In The Moon Sisters, Therese Walsh paints a vivid picture of an emotional and physical journey for two sisters, Olivia and Jazz, who couldn’t be more different but realize in the end that the things that bind them together—their father, the death of their mother, their home, and eventually the desire to move forward—are more important than anything else. The rich details in this book bring to life a part of the country, West Virginia, that I’ve never visited, but believe I would now recognize. The Moon Sisters has evocative yet playful prose, as well as depth, yet it is not bogged down at any point. I couldn’t stop turning the pages. Olivia and Jazz Moon have remained in my thoughts weeks after I finished the book. Actually, I think I may read it again.

All of that is true, and exactly how I feel about the book. One of my favorite things about the book is that playful prose I mention. Therese Walsh is a prose crafter, for sure. The book is accessible, but it’s not simple. I don’t mean it’s hard to read, I mean the writing is truly lovely. And I adore many books where the writing is great, but not necessarily lovely. Does that make any sense? I don’t read books that are difficult to read, and although I struggle when someone says my book is an “easy read” I do know that writing an “easy read” is not easy.  When relaying THE MOON SISTERS to others, it means that there is a flow, it kind of takes me along for the journey of Jazz and Olivia and there is no struggle in reading, not at all.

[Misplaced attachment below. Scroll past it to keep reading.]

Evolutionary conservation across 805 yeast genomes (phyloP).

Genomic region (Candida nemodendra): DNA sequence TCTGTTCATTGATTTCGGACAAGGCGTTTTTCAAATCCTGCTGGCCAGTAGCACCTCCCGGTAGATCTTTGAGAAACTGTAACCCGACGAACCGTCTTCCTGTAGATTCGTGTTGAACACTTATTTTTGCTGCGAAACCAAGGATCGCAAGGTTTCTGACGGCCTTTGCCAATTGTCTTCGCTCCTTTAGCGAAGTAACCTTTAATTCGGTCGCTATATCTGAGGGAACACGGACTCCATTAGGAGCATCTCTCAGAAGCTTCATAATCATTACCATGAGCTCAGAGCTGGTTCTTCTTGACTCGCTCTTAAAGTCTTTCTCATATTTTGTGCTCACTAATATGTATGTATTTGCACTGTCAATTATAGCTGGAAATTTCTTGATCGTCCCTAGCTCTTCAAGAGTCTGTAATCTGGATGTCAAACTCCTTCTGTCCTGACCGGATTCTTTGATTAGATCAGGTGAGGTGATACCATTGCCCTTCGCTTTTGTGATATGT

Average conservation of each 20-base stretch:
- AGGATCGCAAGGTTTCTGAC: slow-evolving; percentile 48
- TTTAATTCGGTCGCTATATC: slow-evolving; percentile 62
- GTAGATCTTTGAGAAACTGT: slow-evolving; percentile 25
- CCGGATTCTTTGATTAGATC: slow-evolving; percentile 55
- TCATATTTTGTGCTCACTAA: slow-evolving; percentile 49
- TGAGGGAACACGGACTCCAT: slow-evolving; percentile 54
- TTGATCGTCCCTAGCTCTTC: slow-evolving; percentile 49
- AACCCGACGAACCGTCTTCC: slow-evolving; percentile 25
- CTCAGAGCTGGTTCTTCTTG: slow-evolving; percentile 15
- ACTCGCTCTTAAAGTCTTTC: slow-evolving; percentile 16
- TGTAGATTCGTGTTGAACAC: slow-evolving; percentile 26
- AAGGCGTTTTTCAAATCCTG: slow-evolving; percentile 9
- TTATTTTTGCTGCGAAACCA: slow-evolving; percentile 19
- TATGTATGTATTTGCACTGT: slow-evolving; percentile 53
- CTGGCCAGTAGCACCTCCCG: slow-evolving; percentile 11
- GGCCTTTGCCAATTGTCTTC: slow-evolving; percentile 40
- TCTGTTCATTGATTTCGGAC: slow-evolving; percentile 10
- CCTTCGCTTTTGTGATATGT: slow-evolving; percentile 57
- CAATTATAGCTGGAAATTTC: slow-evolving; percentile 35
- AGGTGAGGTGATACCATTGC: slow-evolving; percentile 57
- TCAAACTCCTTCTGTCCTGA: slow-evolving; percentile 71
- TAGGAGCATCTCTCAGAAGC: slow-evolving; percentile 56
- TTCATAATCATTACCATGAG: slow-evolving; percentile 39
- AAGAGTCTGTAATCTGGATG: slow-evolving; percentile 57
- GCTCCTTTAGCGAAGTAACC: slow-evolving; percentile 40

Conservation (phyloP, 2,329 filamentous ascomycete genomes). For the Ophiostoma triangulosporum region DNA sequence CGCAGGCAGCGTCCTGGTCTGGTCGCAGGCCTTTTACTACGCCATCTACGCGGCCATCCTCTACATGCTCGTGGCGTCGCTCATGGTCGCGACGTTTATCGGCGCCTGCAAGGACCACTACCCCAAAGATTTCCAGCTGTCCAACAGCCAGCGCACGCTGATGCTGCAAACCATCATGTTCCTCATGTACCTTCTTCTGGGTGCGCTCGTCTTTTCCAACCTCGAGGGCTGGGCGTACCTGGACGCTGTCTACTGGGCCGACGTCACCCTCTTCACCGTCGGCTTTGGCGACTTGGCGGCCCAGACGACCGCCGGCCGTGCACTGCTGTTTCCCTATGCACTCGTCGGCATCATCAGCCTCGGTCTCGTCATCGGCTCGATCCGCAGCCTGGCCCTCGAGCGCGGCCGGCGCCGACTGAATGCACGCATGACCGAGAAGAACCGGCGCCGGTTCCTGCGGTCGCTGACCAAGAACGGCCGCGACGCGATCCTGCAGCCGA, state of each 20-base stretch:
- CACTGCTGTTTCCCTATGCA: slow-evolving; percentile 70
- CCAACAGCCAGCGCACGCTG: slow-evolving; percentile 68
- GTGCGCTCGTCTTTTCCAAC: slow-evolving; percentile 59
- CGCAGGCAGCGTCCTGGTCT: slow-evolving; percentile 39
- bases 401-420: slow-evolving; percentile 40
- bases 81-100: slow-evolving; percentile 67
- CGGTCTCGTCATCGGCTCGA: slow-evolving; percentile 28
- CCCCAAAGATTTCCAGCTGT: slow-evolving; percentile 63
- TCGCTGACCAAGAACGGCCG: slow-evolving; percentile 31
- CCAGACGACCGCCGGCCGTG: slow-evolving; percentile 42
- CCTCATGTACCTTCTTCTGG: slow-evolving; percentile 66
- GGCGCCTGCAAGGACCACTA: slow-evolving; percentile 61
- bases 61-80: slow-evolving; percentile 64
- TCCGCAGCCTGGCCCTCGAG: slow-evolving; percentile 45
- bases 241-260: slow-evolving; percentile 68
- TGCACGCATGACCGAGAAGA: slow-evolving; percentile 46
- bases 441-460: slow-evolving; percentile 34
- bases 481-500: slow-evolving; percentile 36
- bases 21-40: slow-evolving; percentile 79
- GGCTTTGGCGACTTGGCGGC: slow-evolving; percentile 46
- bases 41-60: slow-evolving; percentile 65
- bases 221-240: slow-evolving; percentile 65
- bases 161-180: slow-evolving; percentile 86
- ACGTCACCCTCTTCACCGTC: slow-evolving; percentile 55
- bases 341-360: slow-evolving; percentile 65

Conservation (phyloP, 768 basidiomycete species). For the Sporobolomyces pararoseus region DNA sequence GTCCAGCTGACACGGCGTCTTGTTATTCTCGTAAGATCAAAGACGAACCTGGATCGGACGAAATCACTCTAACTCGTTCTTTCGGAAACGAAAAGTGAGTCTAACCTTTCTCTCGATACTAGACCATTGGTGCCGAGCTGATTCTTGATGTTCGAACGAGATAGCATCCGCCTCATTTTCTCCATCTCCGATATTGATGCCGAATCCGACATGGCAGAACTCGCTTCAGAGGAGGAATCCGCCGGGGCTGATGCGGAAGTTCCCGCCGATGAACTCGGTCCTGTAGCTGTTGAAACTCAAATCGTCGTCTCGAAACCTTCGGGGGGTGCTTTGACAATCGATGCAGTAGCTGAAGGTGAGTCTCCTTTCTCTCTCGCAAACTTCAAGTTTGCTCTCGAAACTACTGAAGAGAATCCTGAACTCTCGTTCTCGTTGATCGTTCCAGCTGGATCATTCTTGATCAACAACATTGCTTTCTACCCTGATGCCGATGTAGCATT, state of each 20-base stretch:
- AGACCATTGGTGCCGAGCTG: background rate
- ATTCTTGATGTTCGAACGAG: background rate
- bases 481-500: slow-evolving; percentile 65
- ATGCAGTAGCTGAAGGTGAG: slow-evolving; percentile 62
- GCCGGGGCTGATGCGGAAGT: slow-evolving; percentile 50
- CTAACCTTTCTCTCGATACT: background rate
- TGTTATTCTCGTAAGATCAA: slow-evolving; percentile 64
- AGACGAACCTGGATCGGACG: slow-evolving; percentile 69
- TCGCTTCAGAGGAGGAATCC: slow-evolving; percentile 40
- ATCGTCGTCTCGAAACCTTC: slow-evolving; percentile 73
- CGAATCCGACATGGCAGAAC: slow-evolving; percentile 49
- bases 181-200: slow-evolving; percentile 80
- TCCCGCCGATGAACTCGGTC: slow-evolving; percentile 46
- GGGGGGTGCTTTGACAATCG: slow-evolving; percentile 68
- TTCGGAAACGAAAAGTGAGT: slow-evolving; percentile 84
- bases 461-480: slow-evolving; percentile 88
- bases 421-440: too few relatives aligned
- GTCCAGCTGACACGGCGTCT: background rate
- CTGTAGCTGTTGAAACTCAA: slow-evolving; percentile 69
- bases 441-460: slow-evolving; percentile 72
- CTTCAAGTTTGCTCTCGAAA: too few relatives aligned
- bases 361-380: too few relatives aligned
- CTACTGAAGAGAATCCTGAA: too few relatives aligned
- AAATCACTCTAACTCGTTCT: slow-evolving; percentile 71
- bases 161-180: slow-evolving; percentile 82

I was still writing my second novel while I was reading and what the author (okay, okay, yes, she’s my friend, I can say that—but I don’t gush unless it’s all true for me about a book) is that by reading THE MOON SISTERS I was encouraged to do two things with my own book: 1) really explore the setting in more detail to make it real for the reader, and 2) experiment with a non-linear addition to my novel (and I do mean experiment, as I am quite the linear gal). I really internalized the way Teri wrote the book and realized that it swept me away to somewhere new and different, in a way I really enjoyed.